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Russian prison activist in Germany after raid

November 8, 2017

A police raid has prompted Olga Romanova, the head of a Russian NGO fighting for rights of prisoners, to quit Russia and take up a job in Germany. The authorities had accused Romanova of embezzling funds.

Olga Romanova, Russian activist
Image: DWIWinogradow

The journalist and activist Olga Romanova has decided to stay in Germany due to the "danger" presented by embezzlement accusations against her in Russia.

In a lengthy Facebook post on Tuesday, Romanova said the accusations stemmed from Rudi Anatoly Anatolevich, the deputy head of Russia's Federal Penitentiary Service (FSIN). The state prison authorities have repeatedly bumped heads with Romanova's NGO Rus Sidyashchaya, or Russia Behind Bars.

"FSIN is a natural enemy of mankind," Romanova said.

Rudi reportedly claimed that Rus Sidyashchaya misused state money, earmarked for organizing lectures for prisoners and their family members. Romanova claims that all the lectures were held according to plan.

Read more: Putin opponent Navalny freed from jail

Romanova wants to go back home

Police responded to claims of embezzlement by raiding the NGO's offices in June this year. Despite the organization's books being "spotless, like a pharmacy," Romanova decided to leave the country for fear of being arrested.

"I've spent the whole summer in France and Italy […] Near the end of my predetermined stay in the EU, I received an offer to work for a reputable German foundation. I accepted, off course, and arrived to Germany on 1 of September."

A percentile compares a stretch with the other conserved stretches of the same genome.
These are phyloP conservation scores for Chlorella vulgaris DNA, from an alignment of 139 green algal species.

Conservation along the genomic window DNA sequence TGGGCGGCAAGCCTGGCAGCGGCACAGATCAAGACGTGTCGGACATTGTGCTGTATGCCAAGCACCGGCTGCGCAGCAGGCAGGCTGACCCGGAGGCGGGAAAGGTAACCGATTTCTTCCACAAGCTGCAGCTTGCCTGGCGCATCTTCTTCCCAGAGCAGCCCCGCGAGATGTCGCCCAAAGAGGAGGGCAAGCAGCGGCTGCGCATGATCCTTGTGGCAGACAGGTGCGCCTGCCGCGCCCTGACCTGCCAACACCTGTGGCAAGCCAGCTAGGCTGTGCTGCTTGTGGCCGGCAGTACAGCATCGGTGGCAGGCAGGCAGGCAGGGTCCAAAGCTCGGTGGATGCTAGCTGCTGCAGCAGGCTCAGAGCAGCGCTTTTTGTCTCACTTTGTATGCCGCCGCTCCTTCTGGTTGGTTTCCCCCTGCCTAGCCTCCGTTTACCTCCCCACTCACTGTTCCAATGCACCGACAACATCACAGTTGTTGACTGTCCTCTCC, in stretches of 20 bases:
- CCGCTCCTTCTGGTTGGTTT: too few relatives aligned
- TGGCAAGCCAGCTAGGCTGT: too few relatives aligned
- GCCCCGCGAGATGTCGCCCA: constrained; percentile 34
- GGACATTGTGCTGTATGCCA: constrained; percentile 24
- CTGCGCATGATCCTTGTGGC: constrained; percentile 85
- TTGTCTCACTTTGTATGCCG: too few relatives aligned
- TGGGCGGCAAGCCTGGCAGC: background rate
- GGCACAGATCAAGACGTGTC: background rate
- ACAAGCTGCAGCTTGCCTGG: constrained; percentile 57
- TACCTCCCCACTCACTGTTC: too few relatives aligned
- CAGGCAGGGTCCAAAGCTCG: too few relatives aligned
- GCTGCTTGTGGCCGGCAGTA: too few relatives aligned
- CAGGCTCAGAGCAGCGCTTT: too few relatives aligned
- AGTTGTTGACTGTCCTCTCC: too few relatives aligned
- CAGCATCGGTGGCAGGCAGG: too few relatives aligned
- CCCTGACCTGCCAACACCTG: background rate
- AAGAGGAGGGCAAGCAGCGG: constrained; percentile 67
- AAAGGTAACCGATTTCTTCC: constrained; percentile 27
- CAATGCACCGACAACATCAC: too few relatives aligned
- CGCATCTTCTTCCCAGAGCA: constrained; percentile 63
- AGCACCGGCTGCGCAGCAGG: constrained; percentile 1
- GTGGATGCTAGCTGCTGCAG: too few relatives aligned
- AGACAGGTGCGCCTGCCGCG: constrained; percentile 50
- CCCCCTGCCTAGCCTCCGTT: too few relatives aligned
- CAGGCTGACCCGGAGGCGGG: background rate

Despite new job, Romanova said her "main goal" was to return to Russia some time in the near future.

"I am probably the last person in Russia who would want to emigrate," she said, adding that her NGO still running "like clockwork."

Read more: Pussy Riot members released in Sochi 

'Hardly' an issue for Putin

Commenting on the case on Wednesday, the Kremlin spokesman Dmitry Peskov said the state had no information about Romanova's decision. He added that Russian judiciary should deal with the suspicions of embezzlement.

"Many people receive state money through various channels," Peskov said. "The president's administration actively supports this type of volunteering and providing social services, however, every time state funds are provided, they are subjected to strict control," he added.

Responding to reporter's question if President Vladimir Putin intends to interfere in any way, Peskov said the issue was "hardly something the president should be concerned with."

The issue of prisoners' rights is a traditionally sore spot in Russia, with many political opponents of the current regime often spending time behind bars.

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dj/rc (AFP, Interfax)